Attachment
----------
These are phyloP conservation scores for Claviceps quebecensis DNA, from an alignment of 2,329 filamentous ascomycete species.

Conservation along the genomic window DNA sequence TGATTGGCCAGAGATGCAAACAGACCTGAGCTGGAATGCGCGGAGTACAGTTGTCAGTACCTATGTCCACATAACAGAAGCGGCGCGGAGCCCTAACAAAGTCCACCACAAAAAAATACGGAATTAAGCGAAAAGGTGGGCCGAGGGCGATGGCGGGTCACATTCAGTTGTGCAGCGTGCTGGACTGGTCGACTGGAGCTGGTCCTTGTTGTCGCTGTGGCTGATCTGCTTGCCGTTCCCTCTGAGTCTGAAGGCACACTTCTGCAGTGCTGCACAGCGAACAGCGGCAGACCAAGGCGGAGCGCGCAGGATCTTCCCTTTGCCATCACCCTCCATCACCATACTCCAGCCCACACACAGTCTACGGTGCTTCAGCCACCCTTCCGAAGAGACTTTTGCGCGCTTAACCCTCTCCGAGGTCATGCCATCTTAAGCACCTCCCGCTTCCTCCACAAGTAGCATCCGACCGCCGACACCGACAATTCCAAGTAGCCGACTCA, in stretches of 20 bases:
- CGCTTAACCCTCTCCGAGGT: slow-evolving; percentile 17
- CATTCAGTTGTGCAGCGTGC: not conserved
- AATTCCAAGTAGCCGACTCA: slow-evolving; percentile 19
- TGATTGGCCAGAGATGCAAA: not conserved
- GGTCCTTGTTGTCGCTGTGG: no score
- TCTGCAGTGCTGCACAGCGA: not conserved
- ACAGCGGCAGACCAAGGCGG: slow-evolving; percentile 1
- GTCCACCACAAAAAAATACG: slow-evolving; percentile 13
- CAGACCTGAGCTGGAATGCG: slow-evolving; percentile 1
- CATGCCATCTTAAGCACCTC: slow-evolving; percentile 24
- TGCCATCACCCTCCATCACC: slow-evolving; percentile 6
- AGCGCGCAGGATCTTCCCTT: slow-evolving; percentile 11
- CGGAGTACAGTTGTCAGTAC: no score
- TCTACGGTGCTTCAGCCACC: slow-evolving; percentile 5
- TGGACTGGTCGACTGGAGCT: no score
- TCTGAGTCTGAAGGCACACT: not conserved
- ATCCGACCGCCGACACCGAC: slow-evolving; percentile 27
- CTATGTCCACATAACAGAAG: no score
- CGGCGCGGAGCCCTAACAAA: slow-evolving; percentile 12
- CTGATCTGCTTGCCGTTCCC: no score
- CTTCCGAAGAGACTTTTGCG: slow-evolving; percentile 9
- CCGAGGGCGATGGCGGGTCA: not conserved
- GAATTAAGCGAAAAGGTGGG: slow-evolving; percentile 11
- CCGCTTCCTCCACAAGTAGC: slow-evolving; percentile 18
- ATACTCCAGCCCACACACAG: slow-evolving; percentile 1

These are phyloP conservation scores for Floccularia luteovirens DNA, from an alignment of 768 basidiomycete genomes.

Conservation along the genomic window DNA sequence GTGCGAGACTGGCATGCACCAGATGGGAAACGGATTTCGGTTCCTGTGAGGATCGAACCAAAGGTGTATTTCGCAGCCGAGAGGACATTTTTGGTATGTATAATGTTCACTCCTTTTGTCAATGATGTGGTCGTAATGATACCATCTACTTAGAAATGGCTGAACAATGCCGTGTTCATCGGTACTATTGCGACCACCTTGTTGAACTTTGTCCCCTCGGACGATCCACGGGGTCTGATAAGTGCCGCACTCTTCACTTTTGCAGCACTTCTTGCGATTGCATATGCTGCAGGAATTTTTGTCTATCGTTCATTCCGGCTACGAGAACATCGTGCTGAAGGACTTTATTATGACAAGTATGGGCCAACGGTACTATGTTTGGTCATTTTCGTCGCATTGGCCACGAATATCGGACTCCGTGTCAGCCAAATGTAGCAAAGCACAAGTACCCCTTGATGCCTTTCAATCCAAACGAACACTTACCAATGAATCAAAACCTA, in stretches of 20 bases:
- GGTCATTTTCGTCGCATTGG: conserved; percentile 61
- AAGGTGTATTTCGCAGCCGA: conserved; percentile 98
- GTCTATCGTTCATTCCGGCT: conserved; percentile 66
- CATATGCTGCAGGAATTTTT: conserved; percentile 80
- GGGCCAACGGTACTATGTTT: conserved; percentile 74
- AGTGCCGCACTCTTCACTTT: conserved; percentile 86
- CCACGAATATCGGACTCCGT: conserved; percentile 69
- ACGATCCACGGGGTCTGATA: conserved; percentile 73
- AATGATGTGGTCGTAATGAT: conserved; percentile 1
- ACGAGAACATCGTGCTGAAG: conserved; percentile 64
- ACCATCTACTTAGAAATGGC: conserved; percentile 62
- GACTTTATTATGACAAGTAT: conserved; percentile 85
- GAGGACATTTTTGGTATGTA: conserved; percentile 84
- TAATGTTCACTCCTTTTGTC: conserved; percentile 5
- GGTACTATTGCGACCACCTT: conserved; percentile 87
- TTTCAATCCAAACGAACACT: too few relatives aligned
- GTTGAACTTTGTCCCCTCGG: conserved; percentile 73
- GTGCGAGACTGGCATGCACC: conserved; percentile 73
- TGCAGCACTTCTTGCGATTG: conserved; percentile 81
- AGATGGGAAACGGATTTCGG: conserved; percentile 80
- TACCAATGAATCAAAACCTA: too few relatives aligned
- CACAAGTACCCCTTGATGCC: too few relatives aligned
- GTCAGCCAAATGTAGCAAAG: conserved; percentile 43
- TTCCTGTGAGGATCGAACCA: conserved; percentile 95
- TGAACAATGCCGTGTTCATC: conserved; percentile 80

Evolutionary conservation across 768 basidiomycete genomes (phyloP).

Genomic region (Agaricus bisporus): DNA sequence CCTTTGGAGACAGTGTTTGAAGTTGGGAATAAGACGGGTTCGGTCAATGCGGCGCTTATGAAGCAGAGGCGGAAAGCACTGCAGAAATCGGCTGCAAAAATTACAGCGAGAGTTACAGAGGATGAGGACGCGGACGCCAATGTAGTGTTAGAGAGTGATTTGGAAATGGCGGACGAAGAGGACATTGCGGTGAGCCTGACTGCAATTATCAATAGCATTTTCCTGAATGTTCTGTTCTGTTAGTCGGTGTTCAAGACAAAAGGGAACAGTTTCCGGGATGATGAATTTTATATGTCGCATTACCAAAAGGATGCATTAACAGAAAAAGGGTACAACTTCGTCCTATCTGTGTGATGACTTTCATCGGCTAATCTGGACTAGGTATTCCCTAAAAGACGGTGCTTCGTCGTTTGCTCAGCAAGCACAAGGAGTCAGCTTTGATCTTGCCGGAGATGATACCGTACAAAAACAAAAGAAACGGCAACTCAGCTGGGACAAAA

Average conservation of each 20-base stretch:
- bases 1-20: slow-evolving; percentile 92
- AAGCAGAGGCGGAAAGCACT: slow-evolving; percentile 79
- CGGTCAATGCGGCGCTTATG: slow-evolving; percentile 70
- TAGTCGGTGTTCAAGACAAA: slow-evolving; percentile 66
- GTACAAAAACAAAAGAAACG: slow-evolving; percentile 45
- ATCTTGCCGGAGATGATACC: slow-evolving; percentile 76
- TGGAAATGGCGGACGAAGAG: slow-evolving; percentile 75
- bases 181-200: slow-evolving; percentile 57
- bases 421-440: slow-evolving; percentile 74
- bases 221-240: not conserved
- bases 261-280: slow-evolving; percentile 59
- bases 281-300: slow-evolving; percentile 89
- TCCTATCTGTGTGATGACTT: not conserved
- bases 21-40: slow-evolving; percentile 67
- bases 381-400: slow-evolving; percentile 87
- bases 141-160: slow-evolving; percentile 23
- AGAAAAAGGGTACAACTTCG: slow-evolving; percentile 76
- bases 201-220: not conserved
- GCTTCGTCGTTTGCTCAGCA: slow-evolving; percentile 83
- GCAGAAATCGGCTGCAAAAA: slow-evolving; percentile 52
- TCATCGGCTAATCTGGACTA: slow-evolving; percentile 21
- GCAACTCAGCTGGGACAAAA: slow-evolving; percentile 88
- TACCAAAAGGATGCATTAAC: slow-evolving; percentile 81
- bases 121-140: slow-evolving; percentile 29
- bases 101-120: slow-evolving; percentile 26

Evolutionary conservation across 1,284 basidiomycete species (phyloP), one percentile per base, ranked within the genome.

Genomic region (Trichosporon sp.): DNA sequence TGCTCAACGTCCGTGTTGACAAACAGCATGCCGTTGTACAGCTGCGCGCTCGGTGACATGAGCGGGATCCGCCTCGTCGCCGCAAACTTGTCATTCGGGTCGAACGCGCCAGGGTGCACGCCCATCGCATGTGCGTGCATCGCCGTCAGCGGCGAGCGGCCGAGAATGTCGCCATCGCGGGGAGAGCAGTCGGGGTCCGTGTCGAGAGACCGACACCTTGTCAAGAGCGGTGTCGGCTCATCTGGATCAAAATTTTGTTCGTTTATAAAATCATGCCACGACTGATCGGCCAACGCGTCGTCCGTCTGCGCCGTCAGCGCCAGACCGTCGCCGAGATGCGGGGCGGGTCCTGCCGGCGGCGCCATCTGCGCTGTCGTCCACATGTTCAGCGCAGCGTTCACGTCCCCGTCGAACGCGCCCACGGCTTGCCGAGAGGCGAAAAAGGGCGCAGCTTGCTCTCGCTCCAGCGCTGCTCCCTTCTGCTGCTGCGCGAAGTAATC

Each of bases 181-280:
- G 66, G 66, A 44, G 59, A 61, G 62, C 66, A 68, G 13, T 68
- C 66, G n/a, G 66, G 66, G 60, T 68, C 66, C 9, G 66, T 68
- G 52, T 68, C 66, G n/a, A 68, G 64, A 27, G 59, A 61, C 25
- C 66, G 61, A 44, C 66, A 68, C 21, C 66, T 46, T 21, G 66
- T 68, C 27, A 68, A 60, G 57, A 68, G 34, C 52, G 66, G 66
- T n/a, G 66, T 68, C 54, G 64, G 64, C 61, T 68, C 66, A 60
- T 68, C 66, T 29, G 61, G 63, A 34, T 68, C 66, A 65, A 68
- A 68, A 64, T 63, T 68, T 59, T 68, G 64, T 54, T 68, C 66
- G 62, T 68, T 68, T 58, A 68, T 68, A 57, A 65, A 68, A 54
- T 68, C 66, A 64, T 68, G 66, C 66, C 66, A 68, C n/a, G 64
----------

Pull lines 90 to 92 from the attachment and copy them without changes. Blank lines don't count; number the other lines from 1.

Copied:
- T 68, C 27, A 68, A 60, G 57, A 68, G 34, C 52, G 66, G 66
- T n/a, G 66, T 68, C 54, G 64, G 64, C 61, T 68, C 66, A 60
- T 68, C 66, T 29, G 61, G 63, A 34, T 68, C 66, A 65, A 68